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Policymakers a divided lot on Personal Data bill provisions

Allowing the use of public, anonymised data had first been outlined in the draft ecommerce policy.

Updated: Jul 27, 2019, 03.44 PM IST
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There is a growing view that data protection needed to be handled with caution given rapidly changing technology dynamics.
NEW DELHI: The government is looking to hold fresh consultations on the proposed Personal Data Protection bill after differences emerged among policymakers over the legislation, said officials with knowledge of the matter.

“There is wide divergence on the proposed bill,” one of them said. “Most ministries have expressed concerns and want a thorough examination.”

Stakeholder ministries and departments made clear their reservations about proceeding with the bill in its present form at a meeting called by the Prime Minister’s Office last week.

A detailed presentation on the legislation was made at the meeting attended by Prime Minister’s principal secretary Nripendra Misra, Niti Aayog chief executive officer Amitabh Kant, Department for Promotion of Industry & Internal Trade (DPIIT) secretary Ramesh Abhishek, telecom secretary Aruna Sundararajan and IT secretary Ajay Sawhney.

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The official said there is a growing view that data protection needed to be handled with caution given rapidly changing technology dynamics.

No Representation from Global Tech Giants
ET had reported on July 24 that the bill would be watered down in a bid to try and salvage it. The IT ministry will again hold consultations on the bill with representatives of civil society, tech industry executives, lawyers and scientists to seek their views.

“However, all the members will be Indians who will discuss how to guarantee privacy of Indian users. The consultations will not have any representation from any of the global tech giants or anyone representing any foreign interest,” said a person aware of the discussions.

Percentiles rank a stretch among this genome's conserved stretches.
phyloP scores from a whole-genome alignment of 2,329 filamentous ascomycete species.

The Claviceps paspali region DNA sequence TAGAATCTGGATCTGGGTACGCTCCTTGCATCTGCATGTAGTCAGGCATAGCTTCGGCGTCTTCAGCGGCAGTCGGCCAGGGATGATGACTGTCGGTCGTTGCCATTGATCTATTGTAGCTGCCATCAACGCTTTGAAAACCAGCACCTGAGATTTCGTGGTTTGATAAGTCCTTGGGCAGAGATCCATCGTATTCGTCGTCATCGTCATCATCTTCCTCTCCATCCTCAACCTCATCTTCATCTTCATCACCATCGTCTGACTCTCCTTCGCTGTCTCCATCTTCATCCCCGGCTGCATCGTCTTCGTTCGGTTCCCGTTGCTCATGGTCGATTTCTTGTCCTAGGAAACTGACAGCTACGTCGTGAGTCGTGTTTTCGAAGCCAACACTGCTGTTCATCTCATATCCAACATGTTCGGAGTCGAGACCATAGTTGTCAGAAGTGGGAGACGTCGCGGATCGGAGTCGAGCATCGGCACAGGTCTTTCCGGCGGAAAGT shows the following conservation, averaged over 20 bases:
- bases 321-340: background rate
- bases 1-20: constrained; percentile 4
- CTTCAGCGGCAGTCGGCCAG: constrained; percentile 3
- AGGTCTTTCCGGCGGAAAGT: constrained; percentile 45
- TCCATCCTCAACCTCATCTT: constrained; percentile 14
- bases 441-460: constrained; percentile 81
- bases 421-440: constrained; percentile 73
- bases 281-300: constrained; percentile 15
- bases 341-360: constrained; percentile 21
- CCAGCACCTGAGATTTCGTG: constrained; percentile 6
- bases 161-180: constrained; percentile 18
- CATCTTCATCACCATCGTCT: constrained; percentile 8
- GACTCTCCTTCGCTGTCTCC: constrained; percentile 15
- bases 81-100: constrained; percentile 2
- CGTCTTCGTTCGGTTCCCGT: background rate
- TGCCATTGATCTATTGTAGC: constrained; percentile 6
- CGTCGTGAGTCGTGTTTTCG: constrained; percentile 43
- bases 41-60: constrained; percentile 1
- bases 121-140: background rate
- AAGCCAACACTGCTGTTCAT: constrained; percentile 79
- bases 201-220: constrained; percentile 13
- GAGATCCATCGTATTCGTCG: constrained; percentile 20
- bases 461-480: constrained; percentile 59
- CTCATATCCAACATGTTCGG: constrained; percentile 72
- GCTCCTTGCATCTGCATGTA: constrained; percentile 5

The BN Srikrishna committee on data privacy had recommended last year that “critical” personal data should only be stored in India, raising the hackles of the US tech giants, which would have to set up facilities locally to abide by such rules. This has added to trade frictions with the US, which has been lobbying against such changes.

A key point raised at the meeting of the inter-ministerial panel related to public and private data, said another person aware of the matter.

“One member raised a question on why the bill did not cover the crucial issue of public data and whether the matters regarding public data and private data should be looked at holistically,” he said.

Allowing the use of public, anonymised data had first been outlined in the draft ecommerce policy, but was later dropped by the commerce ministry that said the IT ministry will frame rules on the matter.

The person added that the committee was informed that the bill would only address individual privacy and the matter of public data would be dealt with once rules on the former are in place.

“In fact, it was communicated that the issue regarding entire public data could then be dealt by the data authority which would be established once the bill is passed as a law,” the person said. “Another member raised a concern of why the draft PDP (Personal Data Protection bill) was being considered at this point of time at all.”

The members were told that the aim was not to monetise personal data but to protect the privacy of individuals that was being encroached upon by technology companies without users realising what they had signed up for.

Another question raised was whether there was any provision to bring back “critical” data that had already left Indian shores, something which is not covered in the proposed bill, as it cannot be implemented.

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